While campaigning for India's first general election, Nehru described his state of mind in a private letter to Edwina Mountbatten.
"Wherever I have been, vast multitudes gather at my meetings and I love to compare them, their faces, their dress, their reactions to me and what I say.... Having long been imprisoned in the Secretariat of Delhi, I rather enjoy these fresh contacts with people... The effort to explain in simple language our problems and our difficulties, and to reach the minds of these simply folk is both exhausting and exhilarating" - Dec 3, 1951, pg 143, India After Gandhi, Ramchandra Guha.
Growing up in an age of extreme cynicism towards the political class, I was incredibly moved by Nehru's words when I first read them in Guha's first-class book. Nehru discusses sharing and explaining the country's problems with its citizenry not merely winning the ballot. It indicated affection for the people he served, but more than that, it indicated respect - respect for poor, uneducated people and their ability to understand and work with him to make the country a better place.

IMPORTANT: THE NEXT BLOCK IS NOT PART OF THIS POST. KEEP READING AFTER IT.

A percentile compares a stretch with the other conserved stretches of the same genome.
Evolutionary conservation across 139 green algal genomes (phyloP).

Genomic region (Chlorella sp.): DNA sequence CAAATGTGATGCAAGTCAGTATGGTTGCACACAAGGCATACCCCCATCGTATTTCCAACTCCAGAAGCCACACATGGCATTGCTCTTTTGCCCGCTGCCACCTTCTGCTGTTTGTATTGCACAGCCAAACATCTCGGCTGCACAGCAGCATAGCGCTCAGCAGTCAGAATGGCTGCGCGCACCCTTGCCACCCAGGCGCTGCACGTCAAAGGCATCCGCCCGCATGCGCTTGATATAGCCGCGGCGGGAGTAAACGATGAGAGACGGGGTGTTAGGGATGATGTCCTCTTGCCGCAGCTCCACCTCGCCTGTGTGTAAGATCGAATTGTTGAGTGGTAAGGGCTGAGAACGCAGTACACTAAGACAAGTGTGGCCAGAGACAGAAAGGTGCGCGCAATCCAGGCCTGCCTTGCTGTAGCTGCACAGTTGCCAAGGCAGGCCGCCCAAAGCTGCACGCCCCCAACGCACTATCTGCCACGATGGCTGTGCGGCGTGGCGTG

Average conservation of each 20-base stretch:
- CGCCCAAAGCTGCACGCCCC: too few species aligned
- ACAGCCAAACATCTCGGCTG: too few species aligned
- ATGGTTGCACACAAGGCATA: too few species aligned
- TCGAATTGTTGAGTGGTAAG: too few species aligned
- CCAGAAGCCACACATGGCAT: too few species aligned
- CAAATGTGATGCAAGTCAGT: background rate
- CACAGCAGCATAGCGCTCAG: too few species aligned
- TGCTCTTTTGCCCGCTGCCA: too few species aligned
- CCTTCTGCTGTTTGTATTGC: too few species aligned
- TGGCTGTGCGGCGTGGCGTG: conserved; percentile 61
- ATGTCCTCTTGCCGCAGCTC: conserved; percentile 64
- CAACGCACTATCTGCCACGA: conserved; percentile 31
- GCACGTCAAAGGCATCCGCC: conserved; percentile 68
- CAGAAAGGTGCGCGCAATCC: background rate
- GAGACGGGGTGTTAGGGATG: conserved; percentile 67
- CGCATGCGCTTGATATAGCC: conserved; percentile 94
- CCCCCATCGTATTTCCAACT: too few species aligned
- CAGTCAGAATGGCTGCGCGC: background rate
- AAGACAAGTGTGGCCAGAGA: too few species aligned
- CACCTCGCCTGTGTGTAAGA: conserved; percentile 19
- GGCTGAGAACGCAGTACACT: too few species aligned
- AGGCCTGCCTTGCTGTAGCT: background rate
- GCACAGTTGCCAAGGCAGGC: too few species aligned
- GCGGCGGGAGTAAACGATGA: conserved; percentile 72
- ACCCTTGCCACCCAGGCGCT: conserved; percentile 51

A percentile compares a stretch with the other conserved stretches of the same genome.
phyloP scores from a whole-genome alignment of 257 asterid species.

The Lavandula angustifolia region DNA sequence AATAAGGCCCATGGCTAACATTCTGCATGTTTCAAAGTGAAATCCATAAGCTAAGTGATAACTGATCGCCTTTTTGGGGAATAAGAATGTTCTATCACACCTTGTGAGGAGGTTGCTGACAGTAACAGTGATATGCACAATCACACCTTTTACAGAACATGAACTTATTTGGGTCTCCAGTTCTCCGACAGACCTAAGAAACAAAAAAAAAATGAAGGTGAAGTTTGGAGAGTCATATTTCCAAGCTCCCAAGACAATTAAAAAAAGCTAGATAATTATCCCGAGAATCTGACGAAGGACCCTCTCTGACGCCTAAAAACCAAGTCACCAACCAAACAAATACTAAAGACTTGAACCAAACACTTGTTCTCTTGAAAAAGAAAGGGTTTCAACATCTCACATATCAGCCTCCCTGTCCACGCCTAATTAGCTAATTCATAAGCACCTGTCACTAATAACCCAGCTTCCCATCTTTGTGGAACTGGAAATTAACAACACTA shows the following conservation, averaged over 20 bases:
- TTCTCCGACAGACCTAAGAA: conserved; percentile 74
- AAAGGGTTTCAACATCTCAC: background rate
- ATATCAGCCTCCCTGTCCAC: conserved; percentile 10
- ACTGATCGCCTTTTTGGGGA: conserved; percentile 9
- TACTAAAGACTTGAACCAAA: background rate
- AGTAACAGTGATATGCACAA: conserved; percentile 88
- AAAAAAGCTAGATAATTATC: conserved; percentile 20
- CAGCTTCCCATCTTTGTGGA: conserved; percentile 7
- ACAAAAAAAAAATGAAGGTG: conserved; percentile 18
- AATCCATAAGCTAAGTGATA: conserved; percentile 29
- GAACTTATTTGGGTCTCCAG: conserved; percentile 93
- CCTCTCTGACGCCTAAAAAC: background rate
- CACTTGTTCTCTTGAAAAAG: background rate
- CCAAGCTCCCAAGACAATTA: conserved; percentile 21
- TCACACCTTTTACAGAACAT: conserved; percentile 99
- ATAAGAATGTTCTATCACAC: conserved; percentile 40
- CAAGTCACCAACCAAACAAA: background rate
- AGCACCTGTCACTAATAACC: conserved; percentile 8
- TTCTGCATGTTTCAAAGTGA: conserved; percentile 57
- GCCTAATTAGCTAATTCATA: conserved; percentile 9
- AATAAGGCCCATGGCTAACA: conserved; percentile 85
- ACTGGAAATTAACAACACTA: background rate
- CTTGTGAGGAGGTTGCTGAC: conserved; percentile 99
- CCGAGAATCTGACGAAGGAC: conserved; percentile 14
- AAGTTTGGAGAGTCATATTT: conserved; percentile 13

Perhaps it would be silly to expect such nobility today.
But I do feel that Obama has brought some of that spirit to his politics by not giving up on reason, logic and respect for the people. Throughout his campaign and now through the healthcare debate, he has kept reason and logic supreme - despite the opposition going berserk with lies and accusations - believing that people are intelligent enough to see his point. That is showing respect to them.
Yes, he is being criticised for not using more emotional arguments. I agree, there needs to be a human element to such debates. But that should not overrule the rationality of the issue under debate.
And for the sake of politics in general, I hope that the American people will prove his judgment right.
An op-ed by Obama in the NYT, August 16, 2009: http://www.nytimes.com/2009/08/16/opinion/16obama.html?scp=2&sq=obama%20health%20care&st=cse